KOSHER DELIGHT - YOUR JEWISH ONLINE MAGAZINE!
By Rabbi Chaim Lobel
Chapter 19, Verse 2) "This is the statute of the Torah,
which G-d has commanded, saying: 'Speak to the Children
of Israel, and they shall take to you a perfectly red
cow, which has no blemish, upon which a yoke has not
Commenting on the verse, Rashi states that this
particular commandment is a statute of the Torah
"because Satan and the nations of the world aggrieve
Israel, by saying: 'What is the reason for this
commandment? What reason is there for this?' Therefore,
the Torah wrote it as a statute, which implies, 'it is a
decree before me (G-d), you have no right to reflect
The Sifsei Chachomim asks a question on Rashi (Verse 2,
letter 2). "Why is this commandment so special, that it
is a statute that one has "no right to reflect upon it"?
There are plenty of statutes that are not
understandable, such as the laws of "Kela'aim" (planting
different vegetables near one another).
Answering his own question, the Sifsei Chachomim
suggests that the laws of the red cow are unique because
"this statute works in a contradictory fashion." The
ashes of the red cow purify the unclean, and those
preparing the ashes for the unclean become unclean
themselves. Furthermore, what power do these ashes have
to simply purify an unclean person. We may not
understand how ashes can purify a person, but it
seemingly defies logic that those same ashes would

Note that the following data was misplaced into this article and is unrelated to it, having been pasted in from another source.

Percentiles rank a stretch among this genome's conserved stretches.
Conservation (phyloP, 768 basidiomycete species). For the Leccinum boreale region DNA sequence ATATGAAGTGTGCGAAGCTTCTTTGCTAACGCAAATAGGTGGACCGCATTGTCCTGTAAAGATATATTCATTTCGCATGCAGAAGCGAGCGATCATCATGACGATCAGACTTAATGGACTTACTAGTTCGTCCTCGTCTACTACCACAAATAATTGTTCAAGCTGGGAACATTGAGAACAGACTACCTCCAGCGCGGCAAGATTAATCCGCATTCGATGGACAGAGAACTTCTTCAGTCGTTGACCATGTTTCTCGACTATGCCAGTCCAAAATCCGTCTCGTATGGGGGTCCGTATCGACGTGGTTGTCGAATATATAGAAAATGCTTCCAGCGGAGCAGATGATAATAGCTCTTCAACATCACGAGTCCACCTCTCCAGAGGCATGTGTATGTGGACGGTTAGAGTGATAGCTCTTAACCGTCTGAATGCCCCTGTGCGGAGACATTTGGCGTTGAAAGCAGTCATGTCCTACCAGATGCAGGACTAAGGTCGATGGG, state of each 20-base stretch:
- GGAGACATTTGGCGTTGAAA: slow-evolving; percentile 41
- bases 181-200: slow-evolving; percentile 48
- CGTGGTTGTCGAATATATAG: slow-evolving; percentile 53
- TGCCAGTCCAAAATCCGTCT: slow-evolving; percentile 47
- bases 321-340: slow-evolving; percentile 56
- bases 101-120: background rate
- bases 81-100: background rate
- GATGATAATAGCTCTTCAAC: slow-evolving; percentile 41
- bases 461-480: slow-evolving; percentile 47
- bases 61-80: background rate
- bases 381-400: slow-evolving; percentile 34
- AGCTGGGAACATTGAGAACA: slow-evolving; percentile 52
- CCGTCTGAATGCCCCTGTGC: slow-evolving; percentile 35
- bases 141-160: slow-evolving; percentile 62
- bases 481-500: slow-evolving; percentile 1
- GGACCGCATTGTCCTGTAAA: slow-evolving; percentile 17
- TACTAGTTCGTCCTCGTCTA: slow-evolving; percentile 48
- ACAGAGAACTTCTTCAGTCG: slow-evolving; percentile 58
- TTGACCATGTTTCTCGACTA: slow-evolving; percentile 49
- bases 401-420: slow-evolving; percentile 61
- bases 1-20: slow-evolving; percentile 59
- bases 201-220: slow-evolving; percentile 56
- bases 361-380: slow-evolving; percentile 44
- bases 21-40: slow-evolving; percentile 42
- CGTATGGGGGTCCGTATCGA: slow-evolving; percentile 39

render a "clean" person "unclean".
Following the Sifsei Chachomim's reasoning, a person
could appreciate that there are heavenly decrees beyond
our understanding yet still feel uneasy if the decree
appeared inherently illogical. Therefore, as Rashi
explained, do not aggrieve when the nations of the world
question this commandment because "it is a decree before
me (G-d), you have no right to reflect upon it."
But there are many decrees we don't understand. Why
would an individual who has "Emunah" (faith) and "Bitachon"
(trust) in G-d only be aggrieved when he is not able to
properly justify this particular decree to the nations
of the world?
It seems that, since this statute defies logic, it
automatically makes one uncomfortable in acting upon it.
Certainly, this difficulty would be inflated when
questioned by the nations of the world. G-d, however,
reassures us that this is a statute not to be reflected
upon. It is our limitations that do not allow us to
understand all the reasons for G-d's decrees.
When philosophizing of reasons for G-d's laws, we should
try to understand what we can but appreciate what we
cannot. One should always try to understand what we can;
realizing our limitations is one of them.
Lobel is the Rabbi of Young Israel of Aberdeen, Congregation Bet
Tefilah, Aberdeen, NJ.
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